Iowa City's Shelter House gets cooking

Under new leadership, program trains clients for food industry jobs

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IOWA CITY — A chance meeting led to Larry White working in the Shelter House kitchen. A program dedicated to giving Shelter House clients the skills and experience to secure a position in the food industry will help his future.

White will be one of four trainees enrolled in the revamped Culinary Stars program.

The program originally launched in 2011, but stalled for several months after its original head chef and sous chef left Shelter House. Chef Kurt Michael Friese, owner of Iowa City’s Devotay, took over as the new head chef in April.

“It’s based on the old ‘teach a man to fish’ concept,” Friese said. “The folks here need a helping hand, so we give them some training and experience in the food industry.”

Clients who participate in the program will undergo twelve weeks of classes and hands-on training to master skills in kitchen sanitation, safety and food production. Those who complete the program will receive their ServSafe certification.

ServSafe is a food and beverage safety training and certificate program administered by the National Restaurant Association.

White originally started the program under the previous chef in 2012, but didn’t finish. He plans to start over with Friese when he re-launches the program in June.

“I’ve been here long enough where I’m not going to leave without being trained,” White said. “It’s another skill I can fall back on.”

New curriculum

Friese is in the process of redesigning the curriculum, with an eye toward efficiency. His goal is approach the program the same as he does his restaurant, making sure enough checks and balances are in place that if he were to leave tomorrow, it would continue to operate in his absence.

He also plans to beef up participants’ hands-on training. In all, the program will include 90 hours of classroom time and 400 hours of practicum time.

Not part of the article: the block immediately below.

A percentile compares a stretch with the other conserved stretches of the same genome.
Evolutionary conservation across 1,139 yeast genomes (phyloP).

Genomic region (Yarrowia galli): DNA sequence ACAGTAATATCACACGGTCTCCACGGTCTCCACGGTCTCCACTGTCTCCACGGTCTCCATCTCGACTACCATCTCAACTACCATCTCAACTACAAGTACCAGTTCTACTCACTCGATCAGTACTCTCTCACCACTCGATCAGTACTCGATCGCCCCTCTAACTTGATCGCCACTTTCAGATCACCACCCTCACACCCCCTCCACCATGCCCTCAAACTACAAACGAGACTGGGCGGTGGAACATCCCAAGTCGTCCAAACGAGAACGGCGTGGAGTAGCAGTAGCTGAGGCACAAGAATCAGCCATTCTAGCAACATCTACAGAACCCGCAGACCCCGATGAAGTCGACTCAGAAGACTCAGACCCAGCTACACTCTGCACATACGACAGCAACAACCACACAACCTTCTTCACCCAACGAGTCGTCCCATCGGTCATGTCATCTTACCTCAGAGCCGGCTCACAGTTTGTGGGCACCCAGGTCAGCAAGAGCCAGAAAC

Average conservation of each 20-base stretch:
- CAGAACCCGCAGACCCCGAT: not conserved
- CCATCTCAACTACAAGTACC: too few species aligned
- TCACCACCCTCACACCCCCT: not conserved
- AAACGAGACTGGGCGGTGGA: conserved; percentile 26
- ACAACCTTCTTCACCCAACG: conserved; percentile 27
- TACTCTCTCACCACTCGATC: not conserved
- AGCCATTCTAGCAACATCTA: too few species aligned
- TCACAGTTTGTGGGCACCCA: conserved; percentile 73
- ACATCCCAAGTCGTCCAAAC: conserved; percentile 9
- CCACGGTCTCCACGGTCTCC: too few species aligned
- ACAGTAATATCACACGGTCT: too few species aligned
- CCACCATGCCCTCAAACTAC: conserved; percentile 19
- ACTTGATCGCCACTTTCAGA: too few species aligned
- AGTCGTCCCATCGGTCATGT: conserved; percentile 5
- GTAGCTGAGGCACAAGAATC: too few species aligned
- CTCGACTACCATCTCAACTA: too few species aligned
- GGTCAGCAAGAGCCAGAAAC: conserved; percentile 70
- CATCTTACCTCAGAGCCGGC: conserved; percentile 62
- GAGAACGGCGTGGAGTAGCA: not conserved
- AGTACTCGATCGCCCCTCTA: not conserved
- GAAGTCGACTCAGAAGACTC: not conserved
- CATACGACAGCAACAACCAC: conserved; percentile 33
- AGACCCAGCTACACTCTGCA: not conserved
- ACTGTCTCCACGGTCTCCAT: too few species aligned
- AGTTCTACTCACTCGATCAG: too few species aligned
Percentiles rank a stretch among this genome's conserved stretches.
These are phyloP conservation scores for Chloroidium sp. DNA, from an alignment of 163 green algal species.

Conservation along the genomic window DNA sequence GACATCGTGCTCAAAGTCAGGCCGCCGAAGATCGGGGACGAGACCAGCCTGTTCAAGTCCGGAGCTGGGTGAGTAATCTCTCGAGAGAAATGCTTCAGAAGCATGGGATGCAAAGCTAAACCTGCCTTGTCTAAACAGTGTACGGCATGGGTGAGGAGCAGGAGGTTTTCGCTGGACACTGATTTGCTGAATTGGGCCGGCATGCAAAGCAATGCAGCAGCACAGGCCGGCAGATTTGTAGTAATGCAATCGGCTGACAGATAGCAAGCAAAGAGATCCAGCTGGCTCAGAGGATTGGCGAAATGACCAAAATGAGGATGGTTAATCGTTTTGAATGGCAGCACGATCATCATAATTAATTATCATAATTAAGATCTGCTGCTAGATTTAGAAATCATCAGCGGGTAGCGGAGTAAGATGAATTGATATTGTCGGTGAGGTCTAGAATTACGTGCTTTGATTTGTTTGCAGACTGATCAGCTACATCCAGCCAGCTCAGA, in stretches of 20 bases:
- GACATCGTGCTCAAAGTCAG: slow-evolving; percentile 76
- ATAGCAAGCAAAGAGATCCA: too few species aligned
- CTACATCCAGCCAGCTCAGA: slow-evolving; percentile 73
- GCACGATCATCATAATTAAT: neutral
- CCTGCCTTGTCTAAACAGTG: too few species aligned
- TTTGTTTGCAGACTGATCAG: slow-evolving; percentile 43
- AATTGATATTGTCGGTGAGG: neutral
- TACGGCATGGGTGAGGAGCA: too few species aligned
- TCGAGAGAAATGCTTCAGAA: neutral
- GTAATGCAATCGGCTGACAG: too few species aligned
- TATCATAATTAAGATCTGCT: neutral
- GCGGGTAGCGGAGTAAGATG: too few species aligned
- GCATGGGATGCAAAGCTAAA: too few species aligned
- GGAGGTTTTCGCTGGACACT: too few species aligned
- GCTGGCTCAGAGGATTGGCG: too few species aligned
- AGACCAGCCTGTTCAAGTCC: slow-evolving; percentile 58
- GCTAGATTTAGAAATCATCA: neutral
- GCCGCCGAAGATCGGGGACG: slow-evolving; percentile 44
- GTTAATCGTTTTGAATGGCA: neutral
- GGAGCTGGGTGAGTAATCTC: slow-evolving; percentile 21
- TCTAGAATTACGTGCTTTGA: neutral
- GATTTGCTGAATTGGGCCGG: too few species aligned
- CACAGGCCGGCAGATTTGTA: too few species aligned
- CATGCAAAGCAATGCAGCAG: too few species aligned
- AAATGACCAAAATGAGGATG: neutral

“We’re not trying to be the next American Culinary Institute,” Friese said. “It’s basic, it’s fundamental,” he said. “It’s knife skills, it’s sanitation and it’s multitasking.”

Participants also will get a week’s worth of resume and job-interview preparation.

Culinary Start trainees make the food served to Shelter House guests. Friese estimates that the kitchen produces 50 breakfasts and 130 dinners daily. Program participants also assist with catering and contract meal delivery plans to local businesses and organizations, including the University of Iowa Hospitals and Clinics, MECCA substance abuse and behavioral health services, and Four Oaks Treatment Center.

The Culinary Starts Deli in the University Services Building also is part of the program.

“It’s a simple little place,” Friese said. “We serve sandwiches and wraps, soup and salad.”

The deli opened a year ago. Shelter House recently got the news that its contract had been renewed for another year.

To date, 10 Shelter House clients who have completed the program have secured full-time employment in the food industry.

Getting its start

This isn’t the first time Friese has worked with Shelter House. He was one of several area chefs Shelter House consulted for the kitchen design of the facility on Southgate Avenue, as well as the Culinary Starts program in its beginning stages. Wanting to see the program continue was one reason he applied for the position.

“I used to be a culinary teacher, so I’m drawing on that and 20 years of experience in the kitchen in redesigning and running this program,” he said.

Friese isn’t the only new face in the kitchen. Sous chef Candice Clifton started working at Shelter House part-time at the end of April, transitioning to full-time earlier this month. The plan, she said, is for her to oversee production while he finalizes the curriculum.

“I’ll be an assistant to Chef Kurt, but we’re still working on all of that,” Clifton said. “We work well together.”

Clifton, who previously worked at One Twenty Six, Hearth and Moonraker’s, said the kitchen at Shelter House is a different environment, but she welcomes the opportunity to mentor others.

“I love the fact that I can do what I love and also help others, as well,” she said. “I look forward to helping them get to where they want to be.”

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